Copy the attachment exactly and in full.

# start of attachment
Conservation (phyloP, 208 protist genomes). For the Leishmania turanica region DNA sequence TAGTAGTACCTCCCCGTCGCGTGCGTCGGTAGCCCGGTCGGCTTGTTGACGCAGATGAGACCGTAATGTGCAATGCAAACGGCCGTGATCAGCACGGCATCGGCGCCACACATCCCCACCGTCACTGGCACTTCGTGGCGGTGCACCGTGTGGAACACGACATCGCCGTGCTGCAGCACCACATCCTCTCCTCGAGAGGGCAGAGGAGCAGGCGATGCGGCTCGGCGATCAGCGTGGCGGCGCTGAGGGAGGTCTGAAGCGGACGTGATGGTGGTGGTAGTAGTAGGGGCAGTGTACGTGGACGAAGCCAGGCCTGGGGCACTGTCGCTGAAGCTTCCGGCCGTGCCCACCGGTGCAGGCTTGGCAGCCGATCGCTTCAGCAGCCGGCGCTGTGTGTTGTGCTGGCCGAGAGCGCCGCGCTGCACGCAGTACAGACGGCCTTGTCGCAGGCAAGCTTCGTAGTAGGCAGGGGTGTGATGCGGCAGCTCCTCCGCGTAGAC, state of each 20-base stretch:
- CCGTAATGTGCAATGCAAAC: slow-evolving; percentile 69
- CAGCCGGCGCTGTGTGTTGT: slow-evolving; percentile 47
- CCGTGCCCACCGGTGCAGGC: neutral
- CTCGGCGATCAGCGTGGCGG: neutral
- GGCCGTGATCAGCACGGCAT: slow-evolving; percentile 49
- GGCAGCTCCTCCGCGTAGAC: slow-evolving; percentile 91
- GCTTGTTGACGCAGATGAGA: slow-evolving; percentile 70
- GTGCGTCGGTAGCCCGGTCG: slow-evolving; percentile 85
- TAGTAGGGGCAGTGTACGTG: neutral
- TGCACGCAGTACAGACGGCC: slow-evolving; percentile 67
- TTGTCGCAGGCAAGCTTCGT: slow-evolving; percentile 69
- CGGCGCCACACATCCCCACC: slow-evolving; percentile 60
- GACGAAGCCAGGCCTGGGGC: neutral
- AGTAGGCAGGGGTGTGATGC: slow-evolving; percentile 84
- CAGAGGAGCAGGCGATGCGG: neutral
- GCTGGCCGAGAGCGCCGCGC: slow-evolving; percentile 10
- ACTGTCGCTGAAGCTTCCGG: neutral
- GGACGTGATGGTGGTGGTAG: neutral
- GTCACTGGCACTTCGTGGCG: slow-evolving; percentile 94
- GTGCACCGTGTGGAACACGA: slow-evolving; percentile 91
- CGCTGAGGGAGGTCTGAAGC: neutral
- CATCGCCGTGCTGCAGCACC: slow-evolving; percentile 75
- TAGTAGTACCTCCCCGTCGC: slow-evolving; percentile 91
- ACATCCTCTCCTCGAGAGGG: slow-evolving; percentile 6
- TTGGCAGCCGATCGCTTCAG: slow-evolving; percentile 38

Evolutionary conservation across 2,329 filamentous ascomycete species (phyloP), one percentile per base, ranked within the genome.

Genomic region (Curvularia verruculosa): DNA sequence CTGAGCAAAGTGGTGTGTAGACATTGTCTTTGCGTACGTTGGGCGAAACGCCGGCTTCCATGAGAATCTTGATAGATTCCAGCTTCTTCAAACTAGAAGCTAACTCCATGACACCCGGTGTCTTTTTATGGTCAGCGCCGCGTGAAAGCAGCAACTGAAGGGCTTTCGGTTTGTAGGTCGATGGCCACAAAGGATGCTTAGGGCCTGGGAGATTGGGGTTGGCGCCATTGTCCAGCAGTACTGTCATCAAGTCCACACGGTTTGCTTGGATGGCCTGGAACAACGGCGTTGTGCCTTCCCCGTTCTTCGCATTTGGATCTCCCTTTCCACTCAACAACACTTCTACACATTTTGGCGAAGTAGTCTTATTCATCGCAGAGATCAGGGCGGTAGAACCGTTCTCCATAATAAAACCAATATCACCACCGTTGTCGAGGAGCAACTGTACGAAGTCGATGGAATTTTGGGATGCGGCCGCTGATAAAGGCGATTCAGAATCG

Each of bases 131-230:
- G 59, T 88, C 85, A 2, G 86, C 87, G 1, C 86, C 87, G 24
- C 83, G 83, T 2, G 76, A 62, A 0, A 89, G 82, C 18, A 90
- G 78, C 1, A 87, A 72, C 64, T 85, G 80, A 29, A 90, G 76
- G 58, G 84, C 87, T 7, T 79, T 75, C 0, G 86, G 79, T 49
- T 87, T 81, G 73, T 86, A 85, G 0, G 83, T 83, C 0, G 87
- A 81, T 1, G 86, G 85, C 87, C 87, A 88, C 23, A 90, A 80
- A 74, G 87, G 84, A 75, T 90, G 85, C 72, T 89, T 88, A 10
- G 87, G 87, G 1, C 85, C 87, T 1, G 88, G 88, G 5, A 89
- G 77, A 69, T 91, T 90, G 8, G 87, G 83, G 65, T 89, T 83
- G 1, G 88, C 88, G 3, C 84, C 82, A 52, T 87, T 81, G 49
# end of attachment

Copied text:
Conservation (phyloP, 208 protist genomes). For the Leishmania turanica region DNA sequence TAGTAGTACCTCCCCGTCGCGTGCGTCGGTAGCCCGGTCGGCTTGTTGACGCAGATGAGACCGTAATGTGCAATGCAAACGGCCGTGATCAGCACGGCATCGGCGCCACACATCCCCACCGTCACTGGCACTTCGTGGCGGTGCACCGTGTGGAACACGACATCGCCGTGCTGCAGCACCACATCCTCTCCTCGAGAGGGCAGAGGAGCAGGCGATGCGGCTCGGCGATCAGCGTGGCGGCGCTGAGGGAGGTCTGAAGCGGACGTGATGGTGGTGGTAGTAGTAGGGGCAGTGTACGTGGACGAAGCCAGGCCTGGGGCACTGTCGCTGAAGCTTCCGGCCGTGCCCACCGGTGCAGGCTTGGCAGCCGATCGCTTCAGCAGCCGGCGCTGTGTGTTGTGCTGGCCGAGAGCGCCGCGCTGCACGCAGTACAGACGGCCTTGTCGCAGGCAAGCTTCGTAGTAGGCAGGGGTGTGATGCGGCAGCTCCTCCGCGTAGAC, state of each 20-base stretch:
- CCGTAATGTGCAATGCAAAC: slow-evolving; percentile 69
- CAGCCGGCGCTGTGTGTTGT: slow-evolving; percentile 47
- CCGTGCCCACCGGTGCAGGC: neutral
- CTCGGCGATCAGCGTGGCGG: neutral
- GGCCGTGATCAGCACGGCAT: slow-evolving; percentile 49
- GGCAGCTCCTCCGCGTAGAC: slow-evolving; percentile 91
- GCTTGTTGACGCAGATGAGA: slow-evolving; percentile 70
- GTGCGTCGGTAGCCCGGTCG: slow-evolving; percentile 85
- TAGTAGGGGCAGTGTACGTG: neutral
- TGCACGCAGTACAGACGGCC: slow-evolving; percentile 67
- TTGTCGCAGGCAAGCTTCGT: slow-evolving; percentile 69
- CGGCGCCACACATCCCCACC: slow-evolving; percentile 60
- GACGAAGCCAGGCCTGGGGC: neutral
- AGTAGGCAGGGGTGTGATGC: slow-evolving; percentile 84
- CAGAGGAGCAGGCGATGCGG: neutral
- GCTGGCCGAGAGCGCCGCGC: slow-evolving; percentile 10
- ACTGTCGCTGAAGCTTCCGG: neutral
- GGACGTGATGGTGGTGGTAG: neutral
- GTCACTGGCACTTCGTGGCG: slow-evolving; percentile 94
- GTGCACCGTGTGGAACACGA: slow-evolving; percentile 91
- CGCTGAGGGAGGTCTGAAGC: neutral
- CATCGCCGTGCTGCAGCACC: slow-evolving; percentile 75
- TAGTAGTACCTCCCCGTCGC: slow-evolving; percentile 91
- ACATCCTCTCCTCGAGAGGG: slow-evolving; percentile 6
- TTGGCAGCCGATCGCTTCAG: slow-evolving; percentile 38

Evolutionary conservation across 2,329 filamentous ascomycete species (phyloP), one percentile per base, ranked within the genome.

Genomic region (Curvularia verruculosa): DNA sequence CTGAGCAAAGTGGTGTGTAGACATTGTCTTTGCGTACGTTGGGCGAAACGCCGGCTTCCATGAGAATCTTGATAGATTCCAGCTTCTTCAAACTAGAAGCTAACTCCATGACACCCGGTGTCTTTTTATGGTCAGCGCCGCGTGAAAGCAGCAACTGAAGGGCTTTCGGTTTGTAGGTCGATGGCCACAAAGGATGCTTAGGGCCTGGGAGATTGGGGTTGGCGCCATTGTCCAGCAGTACTGTCATCAAGTCCACACGGTTTGCTTGGATGGCCTGGAACAACGGCGTTGTGCCTTCCCCGTTCTTCGCATTTGGATCTCCCTTTCCACTCAACAACACTTCTACACATTTTGGCGAAGTAGTCTTATTCATCGCAGAGATCAGGGCGGTAGAACCGTTCTCCATAATAAAACCAATATCACCACCGTTGTCGAGGAGCAACTGTACGAAGTCGATGGAATTTTGGGATGCGGCCGCTGATAAAGGCGATTCAGAATCG

Each of bases 131-230:
- G 59, T 88, C 85, A 2, G 86, C 87, G 1, C 86, C 87, G 24
- C 83, G 83, T 2, G 76, A 62, A 0, A 89, G 82, C 18, A 90
- G 78, C 1, A 87, A 72, C 64, T 85, G 80, A 29, A 90, G 76
- G 58, G 84, C 87, T 7, T 79, T 75, C 0, G 86, G 79, T 49
- T 87, T 81, G 73, T 86, A 85, G 0, G 83, T 83, C 0, G 87
- A 81, T 1, G 86, G 85, C 87, C 87, A 88, C 23, A 90, A 80
- A 74, G 87, G 84, A 75, T 90, G 85, C 72, T 89, T 88, A 10
- G 87, G 87, G 1, C 85, C 87, T 1, G 88, G 88, G 5, A 89
- G 77, A 69, T 91, T 90, G 8, G 87, G 83, G 65, T 89, T 83
- G 1, G 88, C 88, G 3, C 84, C 82, A 52, T 87, T 81, G 49